Impact of Preoperative Fibrinogen Testing on Blood Loss in Adult Spinal Deformity Surgery

31st Annual Meeting of the North American Spine Society Highlight

Literature shows that intraoperative and postoperative bleeding can lead to higher rates of surgical morbidity and increased care costs, but there’s less evidence on the role of preoperative fibrinogen level—despite it being one of the key biomarkers for blood loss risk. Eeric Truumees, MD presented findings that sought to understand the potential association between fibrinogen, bleeding, and transfusion requirements in adult spinal deformity corrections during the 31st Annual Meeting of the North American Spine Society, October 26-29, in Boston. 
Fibrinogen test tube"Fibrinogen is one of the first factors consumed, and when depleted, excessive bleeding may occur."Fibrinogen is a soluble protein synthesized in the liver. It’s a key protein in the coagulation cascade that goes through the vascular tree until it is lysed by thrombin into the insoluble fibrin, which then forms a netting onto which clots can form.

“However, during large procedures, as bleeding continues, fibrinogen is one of the first factors consumed, and when depleted, excessive bleeding may occur,” he said. Dr. Truumees is an orthopaedic spine surgeon and Chief Executive Officer of Seton Brain and Spine Institute where he practices. Furthermore, he is Professor of Surgery at Dell Medical School also in Austin, TX. “We came into this study through our increased use of TEG [thromboelastography] to identify patients at higher bleeding risk, and better drive blood product and clotting factor replacement.”

Understanding the Impact of Fibrinogen Level on Adult Spinal Deformity Correction
Over two years, the research team performed a retrospective analysis of 190 consecutive adult patients undergoing scoliosis corrections. The patient population was predominantly female with an average age of 57 years. There was a mix of ethnicities in the cohort, though Caucasian patients had the highest representation.

The team collected an array of clinical variables, including age, sex, operative time, the TEG parameters, total blood loss, and any transfusions required.

While both males and females had normal TEG values and fibrinogen levels, there were some differences between the sexes. Females had statistically higher platelet counts, and males had higher hemoglobin counts.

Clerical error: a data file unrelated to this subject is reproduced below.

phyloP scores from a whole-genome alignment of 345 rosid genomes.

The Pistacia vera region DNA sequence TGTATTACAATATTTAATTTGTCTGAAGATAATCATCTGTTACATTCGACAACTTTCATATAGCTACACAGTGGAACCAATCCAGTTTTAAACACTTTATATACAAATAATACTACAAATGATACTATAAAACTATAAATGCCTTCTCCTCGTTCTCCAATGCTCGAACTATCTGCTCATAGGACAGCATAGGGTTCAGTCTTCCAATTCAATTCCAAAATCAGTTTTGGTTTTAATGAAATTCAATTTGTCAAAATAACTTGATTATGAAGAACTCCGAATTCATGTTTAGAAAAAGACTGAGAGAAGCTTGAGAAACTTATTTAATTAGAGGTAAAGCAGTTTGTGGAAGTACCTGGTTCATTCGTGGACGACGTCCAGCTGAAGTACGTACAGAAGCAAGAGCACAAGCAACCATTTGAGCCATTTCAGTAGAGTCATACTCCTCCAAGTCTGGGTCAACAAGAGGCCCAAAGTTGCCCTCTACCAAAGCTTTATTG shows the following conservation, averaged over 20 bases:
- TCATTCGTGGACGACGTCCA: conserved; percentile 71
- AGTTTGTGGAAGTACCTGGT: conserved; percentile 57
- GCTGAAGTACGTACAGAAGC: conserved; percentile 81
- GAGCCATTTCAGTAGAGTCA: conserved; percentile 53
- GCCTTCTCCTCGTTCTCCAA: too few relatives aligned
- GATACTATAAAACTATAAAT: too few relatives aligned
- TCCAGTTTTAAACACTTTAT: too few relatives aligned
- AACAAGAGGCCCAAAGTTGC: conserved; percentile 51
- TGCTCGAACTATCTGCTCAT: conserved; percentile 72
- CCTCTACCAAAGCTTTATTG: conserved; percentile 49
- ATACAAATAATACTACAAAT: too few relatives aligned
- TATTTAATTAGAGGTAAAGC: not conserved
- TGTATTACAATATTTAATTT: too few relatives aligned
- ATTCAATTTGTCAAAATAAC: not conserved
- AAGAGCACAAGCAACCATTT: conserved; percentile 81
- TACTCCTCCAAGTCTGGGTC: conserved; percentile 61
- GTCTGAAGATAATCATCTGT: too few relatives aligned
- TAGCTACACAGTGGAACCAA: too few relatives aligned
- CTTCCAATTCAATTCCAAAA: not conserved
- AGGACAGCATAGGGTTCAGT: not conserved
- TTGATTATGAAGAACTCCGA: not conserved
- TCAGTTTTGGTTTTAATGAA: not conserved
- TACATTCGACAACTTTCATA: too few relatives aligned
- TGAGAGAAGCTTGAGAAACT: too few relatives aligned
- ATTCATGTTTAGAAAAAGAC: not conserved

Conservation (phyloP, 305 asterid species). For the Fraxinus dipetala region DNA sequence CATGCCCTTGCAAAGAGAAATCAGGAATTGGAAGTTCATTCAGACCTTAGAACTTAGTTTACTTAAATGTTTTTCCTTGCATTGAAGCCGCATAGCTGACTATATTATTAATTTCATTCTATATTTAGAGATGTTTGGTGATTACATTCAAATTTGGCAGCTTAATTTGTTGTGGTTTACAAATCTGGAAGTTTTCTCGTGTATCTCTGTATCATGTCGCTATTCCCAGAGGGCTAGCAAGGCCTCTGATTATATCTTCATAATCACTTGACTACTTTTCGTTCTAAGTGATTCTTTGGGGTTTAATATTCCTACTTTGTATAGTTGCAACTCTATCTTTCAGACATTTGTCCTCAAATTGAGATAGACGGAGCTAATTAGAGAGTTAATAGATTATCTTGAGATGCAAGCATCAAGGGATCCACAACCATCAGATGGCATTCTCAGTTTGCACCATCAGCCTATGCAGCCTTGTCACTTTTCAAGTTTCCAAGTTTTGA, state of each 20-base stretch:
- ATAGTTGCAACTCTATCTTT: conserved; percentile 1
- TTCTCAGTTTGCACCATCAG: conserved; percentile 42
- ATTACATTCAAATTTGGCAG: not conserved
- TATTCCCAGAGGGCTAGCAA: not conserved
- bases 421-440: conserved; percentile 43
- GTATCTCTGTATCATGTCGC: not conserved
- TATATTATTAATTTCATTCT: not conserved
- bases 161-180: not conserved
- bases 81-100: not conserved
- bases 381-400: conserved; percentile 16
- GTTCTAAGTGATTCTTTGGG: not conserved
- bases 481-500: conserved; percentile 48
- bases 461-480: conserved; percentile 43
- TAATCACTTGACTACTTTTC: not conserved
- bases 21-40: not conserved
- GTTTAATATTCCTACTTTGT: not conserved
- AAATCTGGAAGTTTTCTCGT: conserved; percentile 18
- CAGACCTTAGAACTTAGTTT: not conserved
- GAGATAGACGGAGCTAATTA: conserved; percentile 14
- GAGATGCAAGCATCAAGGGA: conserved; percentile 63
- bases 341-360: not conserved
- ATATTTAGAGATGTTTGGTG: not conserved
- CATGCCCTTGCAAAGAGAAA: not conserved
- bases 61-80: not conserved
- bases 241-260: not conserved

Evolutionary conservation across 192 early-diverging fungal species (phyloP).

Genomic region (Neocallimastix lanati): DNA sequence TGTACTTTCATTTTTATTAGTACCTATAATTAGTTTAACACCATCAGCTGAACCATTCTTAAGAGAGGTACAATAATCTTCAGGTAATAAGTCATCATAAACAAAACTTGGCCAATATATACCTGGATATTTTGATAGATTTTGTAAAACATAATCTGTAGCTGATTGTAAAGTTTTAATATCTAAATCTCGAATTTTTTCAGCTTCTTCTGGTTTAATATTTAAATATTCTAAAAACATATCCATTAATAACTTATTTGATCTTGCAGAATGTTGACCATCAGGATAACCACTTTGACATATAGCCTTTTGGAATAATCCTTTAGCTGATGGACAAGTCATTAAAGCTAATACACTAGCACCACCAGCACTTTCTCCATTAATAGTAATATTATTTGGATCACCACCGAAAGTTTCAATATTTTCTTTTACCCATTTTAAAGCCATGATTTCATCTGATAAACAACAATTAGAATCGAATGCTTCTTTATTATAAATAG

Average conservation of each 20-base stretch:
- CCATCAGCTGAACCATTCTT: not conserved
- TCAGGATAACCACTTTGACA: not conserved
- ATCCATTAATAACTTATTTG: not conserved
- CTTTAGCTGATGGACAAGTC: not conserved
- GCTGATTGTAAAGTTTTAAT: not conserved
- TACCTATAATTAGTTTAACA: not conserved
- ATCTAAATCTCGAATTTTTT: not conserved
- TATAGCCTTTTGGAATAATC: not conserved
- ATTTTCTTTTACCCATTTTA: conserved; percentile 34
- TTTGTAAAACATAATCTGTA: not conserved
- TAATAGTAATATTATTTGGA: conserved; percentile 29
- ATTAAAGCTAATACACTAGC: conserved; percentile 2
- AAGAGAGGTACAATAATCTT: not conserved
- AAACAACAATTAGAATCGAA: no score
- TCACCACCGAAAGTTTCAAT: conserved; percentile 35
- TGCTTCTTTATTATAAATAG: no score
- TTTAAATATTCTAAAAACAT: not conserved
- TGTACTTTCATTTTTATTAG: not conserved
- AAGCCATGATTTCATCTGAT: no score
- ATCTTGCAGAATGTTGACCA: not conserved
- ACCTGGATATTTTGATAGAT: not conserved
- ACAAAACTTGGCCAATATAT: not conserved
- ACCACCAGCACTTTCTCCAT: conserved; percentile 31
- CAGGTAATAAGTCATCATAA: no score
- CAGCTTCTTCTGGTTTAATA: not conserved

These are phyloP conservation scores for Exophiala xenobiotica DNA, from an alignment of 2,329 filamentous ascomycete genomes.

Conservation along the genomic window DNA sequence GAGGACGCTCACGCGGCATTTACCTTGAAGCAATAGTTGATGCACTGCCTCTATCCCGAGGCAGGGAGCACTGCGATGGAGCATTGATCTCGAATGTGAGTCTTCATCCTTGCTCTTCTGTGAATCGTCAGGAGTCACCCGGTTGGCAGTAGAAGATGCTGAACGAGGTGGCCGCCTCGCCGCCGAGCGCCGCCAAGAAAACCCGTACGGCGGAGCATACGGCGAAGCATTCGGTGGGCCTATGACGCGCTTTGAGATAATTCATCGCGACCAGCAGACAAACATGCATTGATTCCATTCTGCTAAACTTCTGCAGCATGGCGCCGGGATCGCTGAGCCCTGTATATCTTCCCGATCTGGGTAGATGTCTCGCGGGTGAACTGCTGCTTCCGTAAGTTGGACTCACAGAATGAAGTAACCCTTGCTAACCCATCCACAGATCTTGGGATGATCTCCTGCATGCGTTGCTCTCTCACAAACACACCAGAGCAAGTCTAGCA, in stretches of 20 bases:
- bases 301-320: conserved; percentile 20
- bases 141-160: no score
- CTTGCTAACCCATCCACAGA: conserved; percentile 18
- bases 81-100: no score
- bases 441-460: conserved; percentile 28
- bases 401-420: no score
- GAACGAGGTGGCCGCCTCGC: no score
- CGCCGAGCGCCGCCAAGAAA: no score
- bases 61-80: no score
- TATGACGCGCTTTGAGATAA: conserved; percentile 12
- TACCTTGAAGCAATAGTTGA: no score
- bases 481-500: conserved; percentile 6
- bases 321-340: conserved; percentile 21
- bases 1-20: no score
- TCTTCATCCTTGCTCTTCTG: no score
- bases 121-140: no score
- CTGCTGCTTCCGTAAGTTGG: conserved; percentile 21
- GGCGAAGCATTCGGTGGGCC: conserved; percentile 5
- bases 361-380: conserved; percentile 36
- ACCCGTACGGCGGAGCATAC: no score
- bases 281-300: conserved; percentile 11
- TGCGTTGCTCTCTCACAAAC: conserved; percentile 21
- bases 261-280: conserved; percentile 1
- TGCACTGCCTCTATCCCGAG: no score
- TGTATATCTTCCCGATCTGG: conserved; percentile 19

The team used Pearson’s test to investigate the correlations.

“We found that preoperative fibrinogen concentration correlated significantly and positively with total bleeding volume and negatively with the number of transfusions, “Dr. Truumees said. “Interestingly, it also correlated with operating time.”

Additionally, the data revealed that TEG parameters and preoperative fibrinogen levels correlated significantly with each other.

On the other hand, more typical clotting parameters, such as prothrombin time (PT), activated partial thromboplastin time (aPTT), and platelet count, did not correlate with preoperative fibrinogen levels.

Putting the Results to Practice
Dr. Truumees and his research team found that preoperative fibrinogen concentration correlates significantly with the total bleeding volume during and after adult scoliosis surgical correction. This finding is supported by similar research in adult idiopathic scoliosis, cardiothoracic surgery, and pediatric general surgery.

“We suggest that preoperative fibrinogen levels should be assessed and incorporated into perioperative blood management programs in patients undergoing spine surgery for scoliosis,” Dr. Truumees said.

He also noted there is still controversy as to what spine surgeons might do with the results.

“Often, ‘oozy’ patients are given platelets or FFP [fresh frozen plasma], which may not be the most rational response,” Dr. Truumees said. “Fibrinogen concentrates are available, and increasingly things like TEA [tranexamic acid] are used. This is an issue we’ll continue to study prospectively.”

To view additional meeting highlights from the 31st Annual Meeting of NASS, click here.

Updated on: 10/26/17
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